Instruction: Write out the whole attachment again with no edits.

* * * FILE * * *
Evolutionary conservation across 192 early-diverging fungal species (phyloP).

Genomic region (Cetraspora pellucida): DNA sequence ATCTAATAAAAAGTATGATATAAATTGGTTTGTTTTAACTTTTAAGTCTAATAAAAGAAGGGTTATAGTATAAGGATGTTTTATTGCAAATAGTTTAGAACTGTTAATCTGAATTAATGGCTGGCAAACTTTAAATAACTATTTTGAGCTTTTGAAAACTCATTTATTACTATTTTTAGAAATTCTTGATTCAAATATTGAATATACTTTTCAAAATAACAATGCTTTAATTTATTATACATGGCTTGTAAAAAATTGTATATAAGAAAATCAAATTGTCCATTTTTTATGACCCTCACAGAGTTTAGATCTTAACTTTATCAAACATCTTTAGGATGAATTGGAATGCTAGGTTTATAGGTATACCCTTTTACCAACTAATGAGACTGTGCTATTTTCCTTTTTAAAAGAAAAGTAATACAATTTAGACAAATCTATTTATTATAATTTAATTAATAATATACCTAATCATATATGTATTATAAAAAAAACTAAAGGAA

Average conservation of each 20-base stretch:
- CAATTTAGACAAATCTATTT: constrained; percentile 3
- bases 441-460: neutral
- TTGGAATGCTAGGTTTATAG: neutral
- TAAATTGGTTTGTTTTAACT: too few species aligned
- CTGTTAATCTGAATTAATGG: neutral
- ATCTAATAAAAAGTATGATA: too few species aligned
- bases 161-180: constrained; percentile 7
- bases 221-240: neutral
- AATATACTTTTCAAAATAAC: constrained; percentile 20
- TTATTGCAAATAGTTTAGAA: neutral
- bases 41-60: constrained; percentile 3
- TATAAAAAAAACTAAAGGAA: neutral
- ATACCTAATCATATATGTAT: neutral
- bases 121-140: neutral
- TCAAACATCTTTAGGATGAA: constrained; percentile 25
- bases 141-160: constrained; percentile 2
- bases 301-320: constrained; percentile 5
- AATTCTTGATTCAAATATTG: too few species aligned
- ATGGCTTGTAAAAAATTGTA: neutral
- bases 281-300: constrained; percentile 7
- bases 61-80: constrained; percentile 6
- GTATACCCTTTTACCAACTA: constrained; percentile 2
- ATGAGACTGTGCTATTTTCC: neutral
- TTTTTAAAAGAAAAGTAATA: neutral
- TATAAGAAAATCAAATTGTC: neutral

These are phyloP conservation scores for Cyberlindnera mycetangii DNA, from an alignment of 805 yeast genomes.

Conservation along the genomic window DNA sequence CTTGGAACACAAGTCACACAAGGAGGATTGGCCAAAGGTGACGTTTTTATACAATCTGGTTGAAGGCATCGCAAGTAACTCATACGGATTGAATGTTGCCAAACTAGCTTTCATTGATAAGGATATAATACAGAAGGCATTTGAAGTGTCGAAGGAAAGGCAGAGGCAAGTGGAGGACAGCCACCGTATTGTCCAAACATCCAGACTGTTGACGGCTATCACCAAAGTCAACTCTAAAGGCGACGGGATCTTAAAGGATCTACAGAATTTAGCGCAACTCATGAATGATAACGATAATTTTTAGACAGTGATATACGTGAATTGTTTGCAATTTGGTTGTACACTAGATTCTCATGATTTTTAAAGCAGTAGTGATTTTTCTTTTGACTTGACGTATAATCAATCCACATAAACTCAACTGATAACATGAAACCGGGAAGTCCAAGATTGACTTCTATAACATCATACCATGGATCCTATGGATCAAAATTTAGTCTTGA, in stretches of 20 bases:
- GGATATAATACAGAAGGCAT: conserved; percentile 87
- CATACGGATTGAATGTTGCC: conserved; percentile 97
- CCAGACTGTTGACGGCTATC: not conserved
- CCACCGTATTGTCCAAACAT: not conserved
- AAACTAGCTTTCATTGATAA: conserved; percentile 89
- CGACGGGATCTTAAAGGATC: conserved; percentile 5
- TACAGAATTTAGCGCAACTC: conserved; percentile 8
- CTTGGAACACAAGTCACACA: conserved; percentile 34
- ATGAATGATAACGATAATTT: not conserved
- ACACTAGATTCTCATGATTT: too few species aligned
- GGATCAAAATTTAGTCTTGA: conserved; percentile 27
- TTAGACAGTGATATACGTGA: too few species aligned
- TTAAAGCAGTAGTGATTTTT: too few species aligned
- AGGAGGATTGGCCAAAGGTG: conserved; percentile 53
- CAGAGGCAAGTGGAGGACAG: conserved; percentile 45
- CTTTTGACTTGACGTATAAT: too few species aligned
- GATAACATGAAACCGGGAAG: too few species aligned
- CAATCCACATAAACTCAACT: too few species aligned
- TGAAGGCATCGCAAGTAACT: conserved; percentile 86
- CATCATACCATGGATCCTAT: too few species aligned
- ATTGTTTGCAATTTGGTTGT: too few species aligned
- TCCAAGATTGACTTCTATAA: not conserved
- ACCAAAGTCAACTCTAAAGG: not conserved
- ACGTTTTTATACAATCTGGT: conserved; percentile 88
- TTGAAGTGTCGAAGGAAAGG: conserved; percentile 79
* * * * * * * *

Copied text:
Evolutionary conservation across 192 early-diverging fungal species (phyloP).

Genomic region (Cetraspora pellucida): DNA sequence ATCTAATAAAAAGTATGATATAAATTGGTTTGTTTTAACTTTTAAGTCTAATAAAAGAAGGGTTATAGTATAAGGATGTTTTATTGCAAATAGTTTAGAACTGTTAATCTGAATTAATGGCTGGCAAACTTTAAATAACTATTTTGAGCTTTTGAAAACTCATTTATTACTATTTTTAGAAATTCTTGATTCAAATATTGAATATACTTTTCAAAATAACAATGCTTTAATTTATTATACATGGCTTGTAAAAAATTGTATATAAGAAAATCAAATTGTCCATTTTTTATGACCCTCACAGAGTTTAGATCTTAACTTTATCAAACATCTTTAGGATGAATTGGAATGCTAGGTTTATAGGTATACCCTTTTACCAACTAATGAGACTGTGCTATTTTCCTTTTTAAAAGAAAAGTAATACAATTTAGACAAATCTATTTATTATAATTTAATTAATAATATACCTAATCATATATGTATTATAAAAAAAACTAAAGGAA

Average conservation of each 20-base stretch:
- CAATTTAGACAAATCTATTT: constrained; percentile 3
- bases 441-460: neutral
- TTGGAATGCTAGGTTTATAG: neutral
- TAAATTGGTTTGTTTTAACT: too few species aligned
- CTGTTAATCTGAATTAATGG: neutral
- ATCTAATAAAAAGTATGATA: too few species aligned
- bases 161-180: constrained; percentile 7
- bases 221-240: neutral
- AATATACTTTTCAAAATAAC: constrained; percentile 20
- TTATTGCAAATAGTTTAGAA: neutral
- bases 41-60: constrained; percentile 3
- TATAAAAAAAACTAAAGGAA: neutral
- ATACCTAATCATATATGTAT: neutral
- bases 121-140: neutral
- TCAAACATCTTTAGGATGAA: constrained; percentile 25
- bases 141-160: constrained; percentile 2
- bases 301-320: constrained; percentile 5
- AATTCTTGATTCAAATATTG: too few species aligned
- ATGGCTTGTAAAAAATTGTA: neutral
- bases 281-300: constrained; percentile 7
- bases 61-80: constrained; percentile 6
- GTATACCCTTTTACCAACTA: constrained; percentile 2
- ATGAGACTGTGCTATTTTCC: neutral
- TTTTTAAAAGAAAAGTAATA: neutral
- TATAAGAAAATCAAATTGTC: neutral

These are phyloP conservation scores for Cyberlindnera mycetangii DNA, from an alignment of 805 yeast genomes.

Conservation along the genomic window DNA sequence CTTGGAACACAAGTCACACAAGGAGGATTGGCCAAAGGTGACGTTTTTATACAATCTGGTTGAAGGCATCGCAAGTAACTCATACGGATTGAATGTTGCCAAACTAGCTTTCATTGATAAGGATATAATACAGAAGGCATTTGAAGTGTCGAAGGAAAGGCAGAGGCAAGTGGAGGACAGCCACCGTATTGTCCAAACATCCAGACTGTTGACGGCTATCACCAAAGTCAACTCTAAAGGCGACGGGATCTTAAAGGATCTACAGAATTTAGCGCAACTCATGAATGATAACGATAATTTTTAGACAGTGATATACGTGAATTGTTTGCAATTTGGTTGTACACTAGATTCTCATGATTTTTAAAGCAGTAGTGATTTTTCTTTTGACTTGACGTATAATCAATCCACATAAACTCAACTGATAACATGAAACCGGGAAGTCCAAGATTGACTTCTATAACATCATACCATGGATCCTATGGATCAAAATTTAGTCTTGA, in stretches of 20 bases:
- GGATATAATACAGAAGGCAT: conserved; percentile 87
- CATACGGATTGAATGTTGCC: conserved; percentile 97
- CCAGACTGTTGACGGCTATC: not conserved
- CCACCGTATTGTCCAAACAT: not conserved
- AAACTAGCTTTCATTGATAA: conserved; percentile 89
- CGACGGGATCTTAAAGGATC: conserved; percentile 5
- TACAGAATTTAGCGCAACTC: conserved; percentile 8
- CTTGGAACACAAGTCACACA: conserved; percentile 34
- ATGAATGATAACGATAATTT: not conserved
- ACACTAGATTCTCATGATTT: too few species aligned
- GGATCAAAATTTAGTCTTGA: conserved; percentile 27
- TTAGACAGTGATATACGTGA: too few species aligned
- TTAAAGCAGTAGTGATTTTT: too few species aligned
- AGGAGGATTGGCCAAAGGTG: conserved; percentile 53
- CAGAGGCAAGTGGAGGACAG: conserved; percentile 45
- CTTTTGACTTGACGTATAAT: too few species aligned
- GATAACATGAAACCGGGAAG: too few species aligned
- CAATCCACATAAACTCAACT: too few species aligned
- TGAAGGCATCGCAAGTAACT: conserved; percentile 86
- CATCATACCATGGATCCTAT: too few species aligned
- ATTGTTTGCAATTTGGTTGT: too few species aligned
- TCCAAGATTGACTTCTATAA: not conserved
- ACCAAAGTCAACTCTAAAGG: not conserved
- ACGTTTTTATACAATCTGGT: conserved; percentile 88
- TTGAAGTGTCGAAGGAAAGG: conserved; percentile 79